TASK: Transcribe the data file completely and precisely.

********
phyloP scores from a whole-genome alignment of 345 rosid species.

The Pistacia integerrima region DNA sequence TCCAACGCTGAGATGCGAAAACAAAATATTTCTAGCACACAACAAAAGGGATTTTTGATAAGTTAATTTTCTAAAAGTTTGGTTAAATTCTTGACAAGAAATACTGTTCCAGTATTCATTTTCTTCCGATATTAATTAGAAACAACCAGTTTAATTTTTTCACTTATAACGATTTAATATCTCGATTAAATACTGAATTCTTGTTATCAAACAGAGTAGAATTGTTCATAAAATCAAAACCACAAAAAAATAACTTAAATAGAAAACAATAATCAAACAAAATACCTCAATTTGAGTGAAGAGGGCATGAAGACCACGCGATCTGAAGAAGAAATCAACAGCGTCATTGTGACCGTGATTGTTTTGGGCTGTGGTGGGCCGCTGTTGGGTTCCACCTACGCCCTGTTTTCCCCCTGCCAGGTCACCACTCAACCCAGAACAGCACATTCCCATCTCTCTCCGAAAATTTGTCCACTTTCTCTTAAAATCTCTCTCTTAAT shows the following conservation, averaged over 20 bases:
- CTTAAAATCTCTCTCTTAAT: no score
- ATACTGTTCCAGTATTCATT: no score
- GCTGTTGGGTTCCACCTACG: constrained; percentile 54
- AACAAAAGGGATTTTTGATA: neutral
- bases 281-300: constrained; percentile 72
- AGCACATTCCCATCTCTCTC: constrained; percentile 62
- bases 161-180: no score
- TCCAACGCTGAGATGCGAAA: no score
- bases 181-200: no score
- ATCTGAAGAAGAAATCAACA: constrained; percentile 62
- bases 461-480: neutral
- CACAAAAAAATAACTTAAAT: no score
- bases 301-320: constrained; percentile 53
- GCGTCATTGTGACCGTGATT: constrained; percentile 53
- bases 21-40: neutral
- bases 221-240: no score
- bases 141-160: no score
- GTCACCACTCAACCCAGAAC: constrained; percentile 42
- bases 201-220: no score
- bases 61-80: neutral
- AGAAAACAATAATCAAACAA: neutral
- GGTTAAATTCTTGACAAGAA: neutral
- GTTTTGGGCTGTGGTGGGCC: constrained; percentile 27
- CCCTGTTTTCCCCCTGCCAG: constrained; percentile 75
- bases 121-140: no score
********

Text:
phyloP scores from a whole-genome alignment of 345 rosid species.

The Pistacia integerrima region DNA sequence TCCAACGCTGAGATGCGAAAACAAAATATTTCTAGCACACAACAAAAGGGATTTTTGATAAGTTAATTTTCTAAAAGTTTGGTTAAATTCTTGACAAGAAATACTGTTCCAGTATTCATTTTCTTCCGATATTAATTAGAAACAACCAGTTTAATTTTTTCACTTATAACGATTTAATATCTCGATTAAATACTGAATTCTTGTTATCAAACAGAGTAGAATTGTTCATAAAATCAAAACCACAAAAAAATAACTTAAATAGAAAACAATAATCAAACAAAATACCTCAATTTGAGTGAAGAGGGCATGAAGACCACGCGATCTGAAGAAGAAATCAACAGCGTCATTGTGACCGTGATTGTTTTGGGCTGTGGTGGGCCGCTGTTGGGTTCCACCTACGCCCTGTTTTCCCCCTGCCAGGTCACCACTCAACCCAGAACAGCACATTCCCATCTCTCTCCGAAAATTTGTCCACTTTCTCTTAAAATCTCTCTCTTAAT shows the following conservation, averaged over 20 bases:
- CTTAAAATCTCTCTCTTAAT: no score
- ATACTGTTCCAGTATTCATT: no score
- GCTGTTGGGTTCCACCTACG: constrained; percentile 54
- AACAAAAGGGATTTTTGATA: neutral
- bases 281-300: constrained; percentile 72
- AGCACATTCCCATCTCTCTC: constrained; percentile 62
- bases 161-180: no score
- TCCAACGCTGAGATGCGAAA: no score
- bases 181-200: no score
- ATCTGAAGAAGAAATCAACA: constrained; percentile 62
- bases 461-480: neutral
- CACAAAAAAATAACTTAAAT: no score
- bases 301-320: constrained; percentile 53
- GCGTCATTGTGACCGTGATT: constrained; percentile 53
- bases 21-40: neutral
- bases 221-240: no score
- bases 141-160: no score
- GTCACCACTCAACCCAGAAC: constrained; percentile 42
- bases 201-220: no score
- bases 61-80: neutral
- AGAAAACAATAATCAAACAA: neutral
- GGTTAAATTCTTGACAAGAA: neutral
- GTTTTGGGCTGTGGTGGGCC: constrained; percentile 27
- CCCTGTTTTCCCCCTGCCAG: constrained; percentile 75
- bases 121-140: no score